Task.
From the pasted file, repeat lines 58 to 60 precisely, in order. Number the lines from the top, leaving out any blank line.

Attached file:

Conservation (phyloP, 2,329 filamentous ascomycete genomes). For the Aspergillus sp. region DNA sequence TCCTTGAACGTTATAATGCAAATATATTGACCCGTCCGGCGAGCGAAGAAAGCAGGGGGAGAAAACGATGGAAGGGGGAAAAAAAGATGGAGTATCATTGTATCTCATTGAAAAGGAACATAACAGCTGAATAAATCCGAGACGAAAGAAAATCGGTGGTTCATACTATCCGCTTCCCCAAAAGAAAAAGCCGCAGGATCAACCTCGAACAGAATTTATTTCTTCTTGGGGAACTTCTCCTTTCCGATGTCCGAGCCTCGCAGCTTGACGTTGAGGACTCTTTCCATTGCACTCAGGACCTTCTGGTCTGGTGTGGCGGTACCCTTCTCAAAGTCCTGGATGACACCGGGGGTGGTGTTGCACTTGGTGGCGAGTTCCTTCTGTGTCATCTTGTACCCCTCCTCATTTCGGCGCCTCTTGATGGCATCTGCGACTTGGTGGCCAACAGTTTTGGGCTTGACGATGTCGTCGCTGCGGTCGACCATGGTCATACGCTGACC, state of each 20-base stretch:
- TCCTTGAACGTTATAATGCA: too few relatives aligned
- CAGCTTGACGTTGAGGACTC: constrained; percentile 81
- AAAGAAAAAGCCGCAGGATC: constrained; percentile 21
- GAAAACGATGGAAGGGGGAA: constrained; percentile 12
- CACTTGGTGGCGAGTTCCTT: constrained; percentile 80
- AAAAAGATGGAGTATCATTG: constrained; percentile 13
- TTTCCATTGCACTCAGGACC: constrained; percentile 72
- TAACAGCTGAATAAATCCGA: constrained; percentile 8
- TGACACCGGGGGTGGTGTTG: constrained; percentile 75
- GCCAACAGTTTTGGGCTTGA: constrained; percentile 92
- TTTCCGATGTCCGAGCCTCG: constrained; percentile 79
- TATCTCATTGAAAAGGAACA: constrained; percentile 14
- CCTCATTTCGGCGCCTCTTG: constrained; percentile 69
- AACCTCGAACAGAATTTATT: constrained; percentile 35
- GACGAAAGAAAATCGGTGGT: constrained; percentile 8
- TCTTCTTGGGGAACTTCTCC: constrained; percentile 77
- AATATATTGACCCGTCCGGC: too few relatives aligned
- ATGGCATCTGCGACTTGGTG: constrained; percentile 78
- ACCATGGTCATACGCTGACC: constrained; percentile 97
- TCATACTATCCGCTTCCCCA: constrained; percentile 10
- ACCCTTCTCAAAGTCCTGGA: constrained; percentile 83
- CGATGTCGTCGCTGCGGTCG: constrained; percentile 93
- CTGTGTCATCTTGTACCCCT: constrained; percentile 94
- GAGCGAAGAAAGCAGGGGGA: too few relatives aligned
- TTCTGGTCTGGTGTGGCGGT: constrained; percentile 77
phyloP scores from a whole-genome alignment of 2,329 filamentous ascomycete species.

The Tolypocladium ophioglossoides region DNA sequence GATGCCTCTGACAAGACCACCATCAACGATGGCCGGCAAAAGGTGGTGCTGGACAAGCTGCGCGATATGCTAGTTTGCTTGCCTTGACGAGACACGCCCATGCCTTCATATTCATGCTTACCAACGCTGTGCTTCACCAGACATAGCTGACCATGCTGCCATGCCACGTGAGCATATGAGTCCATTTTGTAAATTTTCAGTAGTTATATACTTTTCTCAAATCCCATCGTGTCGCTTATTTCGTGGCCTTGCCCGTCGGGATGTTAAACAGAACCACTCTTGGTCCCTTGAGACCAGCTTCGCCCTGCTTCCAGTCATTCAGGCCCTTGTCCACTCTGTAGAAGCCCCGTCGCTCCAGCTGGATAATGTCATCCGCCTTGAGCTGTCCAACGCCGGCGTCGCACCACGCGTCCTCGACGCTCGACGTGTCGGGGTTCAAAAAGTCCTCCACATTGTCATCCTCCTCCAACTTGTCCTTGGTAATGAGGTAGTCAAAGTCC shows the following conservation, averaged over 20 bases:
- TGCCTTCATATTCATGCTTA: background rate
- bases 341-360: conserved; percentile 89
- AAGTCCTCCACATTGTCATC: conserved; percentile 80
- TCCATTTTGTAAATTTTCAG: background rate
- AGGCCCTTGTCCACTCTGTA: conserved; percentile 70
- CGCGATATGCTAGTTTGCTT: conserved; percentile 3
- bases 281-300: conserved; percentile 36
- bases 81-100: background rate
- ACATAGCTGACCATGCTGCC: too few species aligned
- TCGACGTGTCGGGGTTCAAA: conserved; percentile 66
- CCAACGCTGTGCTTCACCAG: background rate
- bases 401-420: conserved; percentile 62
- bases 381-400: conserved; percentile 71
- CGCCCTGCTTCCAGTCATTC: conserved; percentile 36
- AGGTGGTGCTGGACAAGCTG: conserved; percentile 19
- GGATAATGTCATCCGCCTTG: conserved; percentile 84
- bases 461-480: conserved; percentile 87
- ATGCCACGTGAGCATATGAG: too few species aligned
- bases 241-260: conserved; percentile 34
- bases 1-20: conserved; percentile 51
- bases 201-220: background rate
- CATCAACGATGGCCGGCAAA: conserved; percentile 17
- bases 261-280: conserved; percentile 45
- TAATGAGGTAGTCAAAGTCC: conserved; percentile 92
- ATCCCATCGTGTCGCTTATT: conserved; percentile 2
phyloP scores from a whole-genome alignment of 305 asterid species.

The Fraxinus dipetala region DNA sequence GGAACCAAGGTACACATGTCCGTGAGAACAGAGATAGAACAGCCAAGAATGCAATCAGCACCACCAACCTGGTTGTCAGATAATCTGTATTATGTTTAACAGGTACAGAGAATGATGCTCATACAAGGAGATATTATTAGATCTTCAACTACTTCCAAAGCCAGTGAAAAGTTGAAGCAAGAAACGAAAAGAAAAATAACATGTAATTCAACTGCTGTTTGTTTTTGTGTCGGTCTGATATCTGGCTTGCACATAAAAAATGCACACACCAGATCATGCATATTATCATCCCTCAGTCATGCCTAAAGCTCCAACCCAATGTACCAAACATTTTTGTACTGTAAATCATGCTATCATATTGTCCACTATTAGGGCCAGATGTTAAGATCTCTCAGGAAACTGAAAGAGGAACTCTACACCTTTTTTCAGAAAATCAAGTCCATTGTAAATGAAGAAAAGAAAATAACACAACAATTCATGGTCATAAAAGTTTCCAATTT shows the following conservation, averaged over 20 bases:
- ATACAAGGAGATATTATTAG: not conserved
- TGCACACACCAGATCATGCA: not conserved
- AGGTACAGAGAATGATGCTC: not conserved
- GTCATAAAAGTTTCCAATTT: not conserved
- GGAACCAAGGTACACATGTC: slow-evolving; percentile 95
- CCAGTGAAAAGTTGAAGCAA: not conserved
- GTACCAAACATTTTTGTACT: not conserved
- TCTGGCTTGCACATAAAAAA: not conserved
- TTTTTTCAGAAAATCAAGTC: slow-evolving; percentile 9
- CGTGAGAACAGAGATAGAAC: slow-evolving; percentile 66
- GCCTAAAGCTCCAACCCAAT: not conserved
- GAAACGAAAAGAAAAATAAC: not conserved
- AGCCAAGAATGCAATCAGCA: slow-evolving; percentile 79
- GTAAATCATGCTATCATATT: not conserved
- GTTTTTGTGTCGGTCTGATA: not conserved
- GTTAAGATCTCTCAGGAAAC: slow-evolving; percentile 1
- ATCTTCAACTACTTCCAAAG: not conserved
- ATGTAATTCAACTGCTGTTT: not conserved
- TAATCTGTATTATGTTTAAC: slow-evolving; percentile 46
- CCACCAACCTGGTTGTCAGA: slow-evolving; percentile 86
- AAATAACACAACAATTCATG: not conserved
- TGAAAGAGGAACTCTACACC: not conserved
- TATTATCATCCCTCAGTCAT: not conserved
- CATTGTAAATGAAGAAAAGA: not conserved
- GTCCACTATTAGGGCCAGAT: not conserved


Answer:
- AGGTACAGAGAATGATGCTC: not conserved
- GTCATAAAAGTTTCCAATTT: not conserved
- GGAACCAAGGTACACATGTC: slow-evolving; percentile 95